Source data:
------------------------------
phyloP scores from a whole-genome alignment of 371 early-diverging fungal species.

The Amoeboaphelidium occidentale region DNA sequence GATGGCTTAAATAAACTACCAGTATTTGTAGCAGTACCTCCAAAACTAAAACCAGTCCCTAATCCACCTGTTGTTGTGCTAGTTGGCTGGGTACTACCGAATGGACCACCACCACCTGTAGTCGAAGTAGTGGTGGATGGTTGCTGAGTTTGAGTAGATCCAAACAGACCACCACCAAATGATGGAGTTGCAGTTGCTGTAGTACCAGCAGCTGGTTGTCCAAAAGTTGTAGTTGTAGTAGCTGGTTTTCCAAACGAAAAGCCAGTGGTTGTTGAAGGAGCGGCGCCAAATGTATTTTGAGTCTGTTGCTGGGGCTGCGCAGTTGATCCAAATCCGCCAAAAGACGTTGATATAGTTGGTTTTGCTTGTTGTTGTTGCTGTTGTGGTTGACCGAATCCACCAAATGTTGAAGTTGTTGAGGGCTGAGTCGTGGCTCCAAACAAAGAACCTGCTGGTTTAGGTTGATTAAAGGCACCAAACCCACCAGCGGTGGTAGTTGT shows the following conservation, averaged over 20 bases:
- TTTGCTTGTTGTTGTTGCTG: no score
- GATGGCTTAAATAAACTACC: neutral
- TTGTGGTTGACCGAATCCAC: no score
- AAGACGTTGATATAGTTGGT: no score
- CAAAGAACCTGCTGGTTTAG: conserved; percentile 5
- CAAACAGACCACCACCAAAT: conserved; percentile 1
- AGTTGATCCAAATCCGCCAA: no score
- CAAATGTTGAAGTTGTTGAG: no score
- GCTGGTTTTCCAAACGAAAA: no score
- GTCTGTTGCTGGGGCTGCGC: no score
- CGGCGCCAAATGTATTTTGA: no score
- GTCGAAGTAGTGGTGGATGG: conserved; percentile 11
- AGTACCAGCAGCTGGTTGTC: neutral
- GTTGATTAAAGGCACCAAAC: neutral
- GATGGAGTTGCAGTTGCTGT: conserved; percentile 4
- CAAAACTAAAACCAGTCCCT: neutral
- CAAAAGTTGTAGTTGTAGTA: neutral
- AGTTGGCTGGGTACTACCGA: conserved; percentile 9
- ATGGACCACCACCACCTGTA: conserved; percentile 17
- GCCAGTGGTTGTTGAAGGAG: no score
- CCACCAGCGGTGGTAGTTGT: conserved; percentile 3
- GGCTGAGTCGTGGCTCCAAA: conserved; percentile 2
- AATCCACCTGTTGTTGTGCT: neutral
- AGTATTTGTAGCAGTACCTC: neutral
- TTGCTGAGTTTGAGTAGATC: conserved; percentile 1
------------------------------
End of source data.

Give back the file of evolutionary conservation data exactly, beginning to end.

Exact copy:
phyloP scores from a whole-genome alignment of 371 early-diverging fungal species.

The Amoeboaphelidium occidentale region DNA sequence GATGGCTTAAATAAACTACCAGTATTTGTAGCAGTACCTCCAAAACTAAAACCAGTCCCTAATCCACCTGTTGTTGTGCTAGTTGGCTGGGTACTACCGAATGGACCACCACCACCTGTAGTCGAAGTAGTGGTGGATGGTTGCTGAGTTTGAGTAGATCCAAACAGACCACCACCAAATGATGGAGTTGCAGTTGCTGTAGTACCAGCAGCTGGTTGTCCAAAAGTTGTAGTTGTAGTAGCTGGTTTTCCAAACGAAAAGCCAGTGGTTGTTGAAGGAGCGGCGCCAAATGTATTTTGAGTCTGTTGCTGGGGCTGCGCAGTTGATCCAAATCCGCCAAAAGACGTTGATATAGTTGGTTTTGCTTGTTGTTGTTGCTGTTGTGGTTGACCGAATCCACCAAATGTTGAAGTTGTTGAGGGCTGAGTCGTGGCTCCAAACAAAGAACCTGCTGGTTTAGGTTGATTAAAGGCACCAAACCCACCAGCGGTGGTAGTTGT shows the following conservation, averaged over 20 bases:
- TTTGCTTGTTGTTGTTGCTG: no score
- GATGGCTTAAATAAACTACC: neutral
- TTGTGGTTGACCGAATCCAC: no score
- AAGACGTTGATATAGTTGGT: no score
- CAAAGAACCTGCTGGTTTAG: conserved; percentile 5
- CAAACAGACCACCACCAAAT: conserved; percentile 1
- AGTTGATCCAAATCCGCCAA: no score
- CAAATGTTGAAGTTGTTGAG: no score
- GCTGGTTTTCCAAACGAAAA: no score
- GTCTGTTGCTGGGGCTGCGC: no score
- CGGCGCCAAATGTATTTTGA: no score
- GTCGAAGTAGTGGTGGATGG: conserved; percentile 11
- AGTACCAGCAGCTGGTTGTC: neutral
- GTTGATTAAAGGCACCAAAC: neutral
- GATGGAGTTGCAGTTGCTGT: conserved; percentile 4
- CAAAACTAAAACCAGTCCCT: neutral
- CAAAAGTTGTAGTTGTAGTA: neutral
- AGTTGGCTGGGTACTACCGA: conserved; percentile 9
- ATGGACCACCACCACCTGTA: conserved; percentile 17
- GCCAGTGGTTGTTGAAGGAG: no score
- CCACCAGCGGTGGTAGTTGT: conserved; percentile 3
- GGCTGAGTCGTGGCTCCAAA: conserved; percentile 2
- AATCCACCTGTTGTTGTGCT: neutral
- AGTATTTGTAGCAGTACCTC: neutral
- TTGCTGAGTTTGAGTAGATC: conserved; percentile 1